Wednesday, May 20, 2015

"I'm converting... But still saying my prayers."

The allure of the multi-deck's long run and generous separation between key LDEs was tugging at me. I studied what other modeler's had done with that style... construction, dimensions, finished photos, etc. But now I was especially concerned about another kind of separation, that of the vertical kind, with a ceiling that only afforded a clearance of 6'-3".

I checked with friends and on-line acquaintances about the dimensions that they used and their relative success for viewing and operating. My mandate was not to be too low for my lower deck, lest my cranky knees and back punish me for sheer stupidity. I did know that the relative depth of my decks would be modest, between 8-20" which would minimize the necessary vertical separation. A cardboard mock-up on bookshelves confirmed that.

And key to all of this re-thinking was that ultimately the objective was to double the mainline, not double the layout. ROW areas might be as narrow as 8-12".

A quick sketch showed what I could get by lowering the existing deck and trimming the valence. The upper deck would be cantilevered off of the wall with a riser for support. Depths of the two decks would fluctuate so that key operating areas would be staggered and viewing would be maximized.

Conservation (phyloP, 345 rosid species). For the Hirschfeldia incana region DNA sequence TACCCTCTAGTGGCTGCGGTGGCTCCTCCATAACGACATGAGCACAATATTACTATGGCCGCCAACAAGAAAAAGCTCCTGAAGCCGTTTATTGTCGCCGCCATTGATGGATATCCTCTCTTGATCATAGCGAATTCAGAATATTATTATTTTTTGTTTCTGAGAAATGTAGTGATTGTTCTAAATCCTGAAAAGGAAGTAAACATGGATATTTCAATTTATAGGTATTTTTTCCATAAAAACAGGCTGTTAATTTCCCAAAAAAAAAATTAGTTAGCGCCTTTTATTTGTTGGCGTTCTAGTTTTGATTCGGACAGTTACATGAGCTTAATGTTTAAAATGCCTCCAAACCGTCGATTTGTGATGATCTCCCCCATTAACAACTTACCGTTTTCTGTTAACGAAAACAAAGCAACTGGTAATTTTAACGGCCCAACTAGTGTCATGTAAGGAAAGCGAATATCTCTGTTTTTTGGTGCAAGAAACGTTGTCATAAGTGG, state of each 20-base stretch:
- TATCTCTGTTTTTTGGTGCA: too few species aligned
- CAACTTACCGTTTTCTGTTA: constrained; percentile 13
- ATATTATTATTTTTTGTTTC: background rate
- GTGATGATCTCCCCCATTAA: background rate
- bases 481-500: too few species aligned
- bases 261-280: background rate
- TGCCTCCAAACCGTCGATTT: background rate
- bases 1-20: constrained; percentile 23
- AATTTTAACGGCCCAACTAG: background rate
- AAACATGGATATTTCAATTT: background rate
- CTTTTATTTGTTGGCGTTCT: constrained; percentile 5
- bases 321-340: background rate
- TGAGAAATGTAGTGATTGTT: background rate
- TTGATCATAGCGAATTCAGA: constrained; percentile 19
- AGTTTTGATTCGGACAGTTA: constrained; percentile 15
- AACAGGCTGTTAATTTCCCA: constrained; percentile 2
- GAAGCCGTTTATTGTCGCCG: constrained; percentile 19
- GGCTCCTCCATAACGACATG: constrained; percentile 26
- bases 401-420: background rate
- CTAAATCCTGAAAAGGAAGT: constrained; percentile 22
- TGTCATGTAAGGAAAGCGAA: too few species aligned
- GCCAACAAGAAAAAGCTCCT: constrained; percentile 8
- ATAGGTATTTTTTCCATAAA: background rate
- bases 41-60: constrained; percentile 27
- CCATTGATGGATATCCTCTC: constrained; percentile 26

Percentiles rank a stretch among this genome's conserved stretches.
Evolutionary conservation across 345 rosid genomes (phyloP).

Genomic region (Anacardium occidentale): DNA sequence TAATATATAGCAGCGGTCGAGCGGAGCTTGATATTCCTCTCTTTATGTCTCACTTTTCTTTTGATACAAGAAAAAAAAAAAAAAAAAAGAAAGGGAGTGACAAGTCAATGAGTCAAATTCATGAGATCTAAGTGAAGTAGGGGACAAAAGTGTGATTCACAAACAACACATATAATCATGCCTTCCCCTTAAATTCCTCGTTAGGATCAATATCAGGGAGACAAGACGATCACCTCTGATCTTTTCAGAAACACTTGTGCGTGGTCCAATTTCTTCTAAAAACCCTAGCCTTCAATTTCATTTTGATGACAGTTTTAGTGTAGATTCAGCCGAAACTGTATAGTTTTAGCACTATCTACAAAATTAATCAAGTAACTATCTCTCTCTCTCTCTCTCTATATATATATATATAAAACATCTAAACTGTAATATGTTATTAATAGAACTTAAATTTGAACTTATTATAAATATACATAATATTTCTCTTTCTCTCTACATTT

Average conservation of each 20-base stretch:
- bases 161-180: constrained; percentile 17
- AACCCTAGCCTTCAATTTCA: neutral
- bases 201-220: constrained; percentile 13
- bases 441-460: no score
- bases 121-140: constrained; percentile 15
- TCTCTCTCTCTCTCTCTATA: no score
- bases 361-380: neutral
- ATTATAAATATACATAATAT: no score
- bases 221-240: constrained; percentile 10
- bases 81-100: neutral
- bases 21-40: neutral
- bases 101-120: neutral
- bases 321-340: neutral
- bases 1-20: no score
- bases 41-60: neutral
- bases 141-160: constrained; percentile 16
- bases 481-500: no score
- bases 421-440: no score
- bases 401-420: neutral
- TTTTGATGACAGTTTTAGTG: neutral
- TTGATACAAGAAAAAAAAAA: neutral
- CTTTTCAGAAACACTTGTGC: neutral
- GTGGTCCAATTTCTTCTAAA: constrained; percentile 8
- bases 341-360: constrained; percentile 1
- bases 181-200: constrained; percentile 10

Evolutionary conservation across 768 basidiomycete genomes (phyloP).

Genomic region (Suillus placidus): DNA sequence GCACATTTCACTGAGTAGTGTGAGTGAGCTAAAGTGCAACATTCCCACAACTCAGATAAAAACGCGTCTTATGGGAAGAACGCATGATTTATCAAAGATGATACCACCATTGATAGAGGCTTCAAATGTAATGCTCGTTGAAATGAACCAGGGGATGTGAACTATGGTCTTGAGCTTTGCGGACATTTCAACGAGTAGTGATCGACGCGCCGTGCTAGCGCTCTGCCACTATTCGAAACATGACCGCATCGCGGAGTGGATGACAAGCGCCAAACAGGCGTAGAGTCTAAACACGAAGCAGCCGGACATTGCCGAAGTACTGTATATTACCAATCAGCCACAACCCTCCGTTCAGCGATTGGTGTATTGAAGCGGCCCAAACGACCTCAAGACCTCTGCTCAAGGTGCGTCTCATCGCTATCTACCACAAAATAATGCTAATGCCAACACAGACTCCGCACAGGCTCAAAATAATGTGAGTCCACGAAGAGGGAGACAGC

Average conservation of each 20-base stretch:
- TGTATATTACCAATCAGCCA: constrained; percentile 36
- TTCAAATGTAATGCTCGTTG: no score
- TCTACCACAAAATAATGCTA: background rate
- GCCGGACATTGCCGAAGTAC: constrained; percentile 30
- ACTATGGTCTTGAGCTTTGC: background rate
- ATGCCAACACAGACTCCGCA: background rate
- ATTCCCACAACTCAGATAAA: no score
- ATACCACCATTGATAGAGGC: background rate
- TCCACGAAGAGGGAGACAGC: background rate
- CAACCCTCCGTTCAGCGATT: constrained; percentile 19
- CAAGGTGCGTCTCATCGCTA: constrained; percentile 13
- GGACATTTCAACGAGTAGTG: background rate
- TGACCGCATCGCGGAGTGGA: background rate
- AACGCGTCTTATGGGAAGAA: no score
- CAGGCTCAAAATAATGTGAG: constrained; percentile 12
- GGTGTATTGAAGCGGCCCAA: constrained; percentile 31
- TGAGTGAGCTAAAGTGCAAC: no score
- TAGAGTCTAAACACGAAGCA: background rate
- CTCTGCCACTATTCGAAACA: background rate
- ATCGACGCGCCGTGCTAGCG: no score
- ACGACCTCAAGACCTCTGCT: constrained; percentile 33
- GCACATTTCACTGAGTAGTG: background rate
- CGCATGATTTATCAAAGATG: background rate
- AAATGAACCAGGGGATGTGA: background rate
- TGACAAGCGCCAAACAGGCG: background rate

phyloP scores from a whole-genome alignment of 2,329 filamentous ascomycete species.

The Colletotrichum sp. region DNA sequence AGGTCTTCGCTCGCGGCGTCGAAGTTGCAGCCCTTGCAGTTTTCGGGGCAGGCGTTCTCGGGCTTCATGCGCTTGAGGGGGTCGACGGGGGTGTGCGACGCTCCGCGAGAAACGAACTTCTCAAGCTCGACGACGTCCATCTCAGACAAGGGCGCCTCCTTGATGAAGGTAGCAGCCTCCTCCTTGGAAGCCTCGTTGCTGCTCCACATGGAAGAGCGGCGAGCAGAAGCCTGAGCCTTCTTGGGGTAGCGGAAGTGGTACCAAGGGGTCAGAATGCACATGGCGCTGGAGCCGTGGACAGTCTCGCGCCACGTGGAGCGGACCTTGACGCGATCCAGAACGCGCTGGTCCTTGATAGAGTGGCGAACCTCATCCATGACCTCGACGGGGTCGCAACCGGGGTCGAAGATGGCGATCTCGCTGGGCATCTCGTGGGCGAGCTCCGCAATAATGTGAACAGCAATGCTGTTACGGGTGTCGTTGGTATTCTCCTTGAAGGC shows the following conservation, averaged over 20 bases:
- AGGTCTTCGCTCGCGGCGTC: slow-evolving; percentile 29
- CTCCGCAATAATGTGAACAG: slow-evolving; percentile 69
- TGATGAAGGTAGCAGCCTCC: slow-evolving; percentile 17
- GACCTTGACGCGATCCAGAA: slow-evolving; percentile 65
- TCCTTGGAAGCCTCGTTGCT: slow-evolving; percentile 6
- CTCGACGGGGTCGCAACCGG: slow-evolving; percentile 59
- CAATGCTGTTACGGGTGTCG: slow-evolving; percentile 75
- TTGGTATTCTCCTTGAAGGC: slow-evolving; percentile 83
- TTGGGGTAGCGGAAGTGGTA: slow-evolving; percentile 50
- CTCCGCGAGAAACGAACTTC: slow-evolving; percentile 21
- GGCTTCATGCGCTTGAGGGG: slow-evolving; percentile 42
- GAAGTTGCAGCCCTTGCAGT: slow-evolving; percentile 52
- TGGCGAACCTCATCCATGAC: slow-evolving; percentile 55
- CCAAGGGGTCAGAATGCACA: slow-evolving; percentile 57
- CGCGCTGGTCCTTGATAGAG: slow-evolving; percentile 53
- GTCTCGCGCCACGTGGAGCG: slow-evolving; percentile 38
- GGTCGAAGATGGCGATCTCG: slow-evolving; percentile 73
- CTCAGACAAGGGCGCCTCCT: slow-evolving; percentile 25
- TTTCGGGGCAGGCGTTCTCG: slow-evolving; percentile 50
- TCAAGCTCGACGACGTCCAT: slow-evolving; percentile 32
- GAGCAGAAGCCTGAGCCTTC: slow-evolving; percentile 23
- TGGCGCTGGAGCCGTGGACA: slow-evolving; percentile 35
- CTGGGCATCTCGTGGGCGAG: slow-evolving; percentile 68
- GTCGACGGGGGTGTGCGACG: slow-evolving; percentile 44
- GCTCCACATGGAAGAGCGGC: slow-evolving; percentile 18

Because the bench work was built in sections, it could be unscrewed and lowered in step-by-step fashion using clamps and the magic tripod. Thankfully, the peninsula backdrop could hang free from the ceiling due to the system used to install it. (Take that Murphy's Law!)
The sections were lowered from the existing ledger strip at a consistent dimension through the use of an autographed piece of scrap wood. More on that valued pine spacer below. 

The existing legs needed to be shortened so each was removed one-at-a-time and trimmed at the table saw, before going back in place. The lower deck would need a new backdrop of its own, and I had some ideas, but we'll cross that bridge when we get to it.

So, there you go. In for a penny, in for a pound. My modest single deck with the cramped towns was growing up. Yet I do keep hearing my mother's admonition from my childhood,"Your eyes might be bigger than your stomach."
We'll have a quick 'Friendly Friday' for the start of Memorial Day weekend and then get back to major construction next week. Geez, am I really doing this?

Did you know? When a friend relocated to North Carolina his massive B&O layout had to be dismantled and tossed into a dumpster over the course of several weekends. I picked through the used framing with the intention of keeping the B&O lineage in my bench work, while paying homage to this former layout. The scribbling on one piece said, "Thanks Jim. Magnolia Cut-off. Henry Freeman."... And my wife says that I'm not sentimental!


  1. Jim -- not being critical, just wondering: why wouldn't you use L-shaped shelf brackets spaced 16" apart for your upper deck, thereby eliminating the support riser and letting your lower deck be deeper by a few inches?